Remember meForgot password?
    Log in with Twitter

article image50 percent of web users 'would not revisit' pages with popup ads

By James Walker     Aug 9, 2017 in Technology
Google has published research detailing how annoying ads impact browsing habits. The company said 50 percent of web users will not return to a site that uses intrusive popup ads. Google intends to help sites migrate to more effective alternative formats.
Google today announced the initial results of a new effort to assist publishers in using better ad formats. The company has partnered with the Coalition for Better Ads to encourage the adoption of ad formats that don't hide content, hinder the user or otherwise detract from the browsing experience.
Citing research conducted by the Coalition, Google said annoying ads account for the majority of ad block usage. In most cases, ad block users accept the need for ads on the web. They are frustrated with the current state of intrusive online advertising, something Google believes it can change.
READ NEXT: Gmail stops scanning your emails to personalise its ads
69 percent of people surveyed said they installed an ad blocker after encountering "annoying or intrusive" ads. 50 percent of respondents added they "would not revisit" a webpage that contained a popup ad. Intrusive ad formats can give publishers a higher income. The Coalition's findings show this is usually short-lived though as the ads will lower a site's reputation and detract return visitors.
Google highlighted the progress of its Ad Experience Report in helping publishers understand the impact of their ads. The tool assesses a site's use of ads and compares it to the Coalition's Better Ads Standards, now widely accepted by publishers and ad networks.
According to Google, over 140,000 publishers have already generated an ad report in the two months since the tool was launched. The company has started to analyse the data being reported, allowing it to identify trends in bad ads. Perhaps predictably, popups are by far the worse offender.
READ NEXT: Google says it's 'committed' to keeping data 'safe and private'
On desktop devices, popups have accounted for a massive 97 percent of all the bad ads found by the tool. This gives publishers an immediate starting point to make their ads compliant with the Better Ads Standards and provide an improved user experience. Other forms of unsatisfactory ad identified include prestitials and auto-playing videos.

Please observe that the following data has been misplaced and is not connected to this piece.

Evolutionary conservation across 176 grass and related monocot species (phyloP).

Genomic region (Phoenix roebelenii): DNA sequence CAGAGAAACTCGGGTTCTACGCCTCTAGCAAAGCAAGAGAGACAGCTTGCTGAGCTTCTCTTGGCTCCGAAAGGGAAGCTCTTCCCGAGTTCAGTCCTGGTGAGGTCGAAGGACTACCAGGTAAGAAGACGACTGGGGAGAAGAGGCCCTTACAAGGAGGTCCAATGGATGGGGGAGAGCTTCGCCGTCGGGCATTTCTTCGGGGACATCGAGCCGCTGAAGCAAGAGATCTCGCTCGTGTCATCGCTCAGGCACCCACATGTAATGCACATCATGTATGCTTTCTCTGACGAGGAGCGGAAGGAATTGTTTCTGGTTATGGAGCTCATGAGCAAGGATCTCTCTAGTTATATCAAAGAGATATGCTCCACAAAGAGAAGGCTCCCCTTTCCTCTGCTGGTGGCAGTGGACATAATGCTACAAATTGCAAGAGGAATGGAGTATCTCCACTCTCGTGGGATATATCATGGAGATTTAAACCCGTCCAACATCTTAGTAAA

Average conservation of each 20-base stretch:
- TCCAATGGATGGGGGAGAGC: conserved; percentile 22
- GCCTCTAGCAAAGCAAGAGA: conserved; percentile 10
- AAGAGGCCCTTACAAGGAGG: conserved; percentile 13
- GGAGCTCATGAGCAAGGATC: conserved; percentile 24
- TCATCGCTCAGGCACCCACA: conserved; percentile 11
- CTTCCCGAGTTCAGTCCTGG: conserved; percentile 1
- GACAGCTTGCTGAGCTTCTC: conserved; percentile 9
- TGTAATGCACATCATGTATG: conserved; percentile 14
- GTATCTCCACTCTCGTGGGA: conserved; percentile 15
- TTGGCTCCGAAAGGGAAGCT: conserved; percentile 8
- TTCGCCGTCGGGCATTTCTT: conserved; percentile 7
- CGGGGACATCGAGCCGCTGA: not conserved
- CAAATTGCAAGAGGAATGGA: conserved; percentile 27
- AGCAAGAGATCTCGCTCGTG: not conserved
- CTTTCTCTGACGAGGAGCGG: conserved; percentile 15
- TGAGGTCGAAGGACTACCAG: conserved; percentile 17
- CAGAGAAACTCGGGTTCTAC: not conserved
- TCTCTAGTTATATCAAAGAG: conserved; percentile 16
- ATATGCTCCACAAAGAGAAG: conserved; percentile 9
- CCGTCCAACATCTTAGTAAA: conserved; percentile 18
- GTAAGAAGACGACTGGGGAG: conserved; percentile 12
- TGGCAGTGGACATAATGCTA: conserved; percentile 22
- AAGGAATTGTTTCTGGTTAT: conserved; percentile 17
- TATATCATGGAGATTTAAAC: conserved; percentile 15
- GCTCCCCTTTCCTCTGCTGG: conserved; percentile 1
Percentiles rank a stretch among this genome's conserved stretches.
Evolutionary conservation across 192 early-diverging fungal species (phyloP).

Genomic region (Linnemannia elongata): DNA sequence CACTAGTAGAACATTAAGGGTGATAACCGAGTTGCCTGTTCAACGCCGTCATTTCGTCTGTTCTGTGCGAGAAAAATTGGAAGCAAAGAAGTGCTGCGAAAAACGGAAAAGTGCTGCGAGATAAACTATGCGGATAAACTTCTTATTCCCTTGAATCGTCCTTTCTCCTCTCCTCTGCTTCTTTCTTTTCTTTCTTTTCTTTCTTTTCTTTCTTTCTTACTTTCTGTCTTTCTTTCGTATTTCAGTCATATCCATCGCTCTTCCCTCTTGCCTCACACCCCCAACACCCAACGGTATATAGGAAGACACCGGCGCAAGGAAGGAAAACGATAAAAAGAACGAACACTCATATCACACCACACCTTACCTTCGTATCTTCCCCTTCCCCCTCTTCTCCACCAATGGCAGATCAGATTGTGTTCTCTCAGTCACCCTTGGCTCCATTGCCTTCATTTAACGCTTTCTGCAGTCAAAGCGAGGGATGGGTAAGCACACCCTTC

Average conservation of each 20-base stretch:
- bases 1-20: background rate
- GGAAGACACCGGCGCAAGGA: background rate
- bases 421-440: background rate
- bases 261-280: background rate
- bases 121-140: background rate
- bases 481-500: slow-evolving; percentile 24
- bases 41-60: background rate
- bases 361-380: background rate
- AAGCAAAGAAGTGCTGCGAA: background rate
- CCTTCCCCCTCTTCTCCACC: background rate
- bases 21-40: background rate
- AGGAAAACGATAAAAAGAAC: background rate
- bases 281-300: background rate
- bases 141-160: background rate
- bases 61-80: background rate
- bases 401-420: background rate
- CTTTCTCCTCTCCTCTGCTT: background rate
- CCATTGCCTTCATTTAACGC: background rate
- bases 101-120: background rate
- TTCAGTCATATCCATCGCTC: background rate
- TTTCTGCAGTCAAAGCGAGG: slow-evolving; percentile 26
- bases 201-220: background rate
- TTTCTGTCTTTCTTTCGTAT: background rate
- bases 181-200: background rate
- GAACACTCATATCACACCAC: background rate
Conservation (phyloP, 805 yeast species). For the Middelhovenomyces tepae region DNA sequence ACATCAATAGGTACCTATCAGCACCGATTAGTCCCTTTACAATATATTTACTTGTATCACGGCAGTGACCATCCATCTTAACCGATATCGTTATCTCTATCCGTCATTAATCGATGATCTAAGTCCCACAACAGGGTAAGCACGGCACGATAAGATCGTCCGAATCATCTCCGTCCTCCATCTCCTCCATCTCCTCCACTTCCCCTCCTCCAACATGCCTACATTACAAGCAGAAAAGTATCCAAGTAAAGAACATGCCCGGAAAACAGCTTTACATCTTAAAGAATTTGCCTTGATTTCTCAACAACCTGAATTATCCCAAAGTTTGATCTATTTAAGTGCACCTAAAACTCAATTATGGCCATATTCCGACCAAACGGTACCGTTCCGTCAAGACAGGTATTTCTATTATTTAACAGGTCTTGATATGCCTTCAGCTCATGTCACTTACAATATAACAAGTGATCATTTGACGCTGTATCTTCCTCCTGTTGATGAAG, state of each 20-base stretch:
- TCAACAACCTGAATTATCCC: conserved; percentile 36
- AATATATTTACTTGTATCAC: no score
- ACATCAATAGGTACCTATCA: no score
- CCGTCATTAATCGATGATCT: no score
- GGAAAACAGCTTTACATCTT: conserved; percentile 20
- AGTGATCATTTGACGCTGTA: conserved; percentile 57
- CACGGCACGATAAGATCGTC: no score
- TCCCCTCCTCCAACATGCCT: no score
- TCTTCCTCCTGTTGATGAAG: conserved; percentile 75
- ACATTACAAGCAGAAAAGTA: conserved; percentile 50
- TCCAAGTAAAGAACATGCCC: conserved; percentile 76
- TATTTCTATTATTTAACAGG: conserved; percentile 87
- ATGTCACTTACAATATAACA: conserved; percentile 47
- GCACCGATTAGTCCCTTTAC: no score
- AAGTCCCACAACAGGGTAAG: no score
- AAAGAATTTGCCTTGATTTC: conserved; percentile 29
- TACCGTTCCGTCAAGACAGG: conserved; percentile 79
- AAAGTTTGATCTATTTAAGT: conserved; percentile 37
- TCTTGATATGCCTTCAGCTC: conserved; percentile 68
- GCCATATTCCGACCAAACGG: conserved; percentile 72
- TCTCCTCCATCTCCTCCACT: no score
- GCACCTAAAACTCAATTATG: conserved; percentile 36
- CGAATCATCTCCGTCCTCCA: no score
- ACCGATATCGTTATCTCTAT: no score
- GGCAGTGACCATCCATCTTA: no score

The situation on mobile is more varied. Due to the smaller screen size of mobile devices, popups are less prevalent. They're still the largest offender by far though, representing 54 percent of all bad ad strikes. On mobile, ad density is also a common issue, with 21 percent of sites overloading users with too many ads.
Google said its free reports are already helping publishers to make changes and improve their content. Most significantly, the company's findings confirm that the majority of web users aren't against all ads. They just want ad providers and publishers to keep the user experience the most important consideration. Google's actively supporting the Coalition's attempts to push the ad industry in this direction.
READ NEXT: Mirage is an augmented reality app that links cities to the web
"The good news is that people don't hate all ads – just annoying ones," said Google. "Replacing annoying ads with more acceptable ones will help ensure all content creators, big and small, can continue to sustain their work with online advertising. This is why we support the Coalition's efforts to develop marketplace guidelines for supporting the Better Ads Standards and will continue working with them on the standards as they evolve."
Google also discovered that most violations are coming from smaller publishers. Larger, mainstream news sites and industry publications have more successfully tidied up their websites, indicating that smaller ones are being constrained by their resources.
Google pledged to do more to help these sites by offering recorded videos of bad experiences within its ad reports. These will help sites to see how their ad use is impacting visitors, even if there aren't any immediately obvious problems.
More about Google, Ads, Online advertising, Advertising, Journalism
Latest News
Top News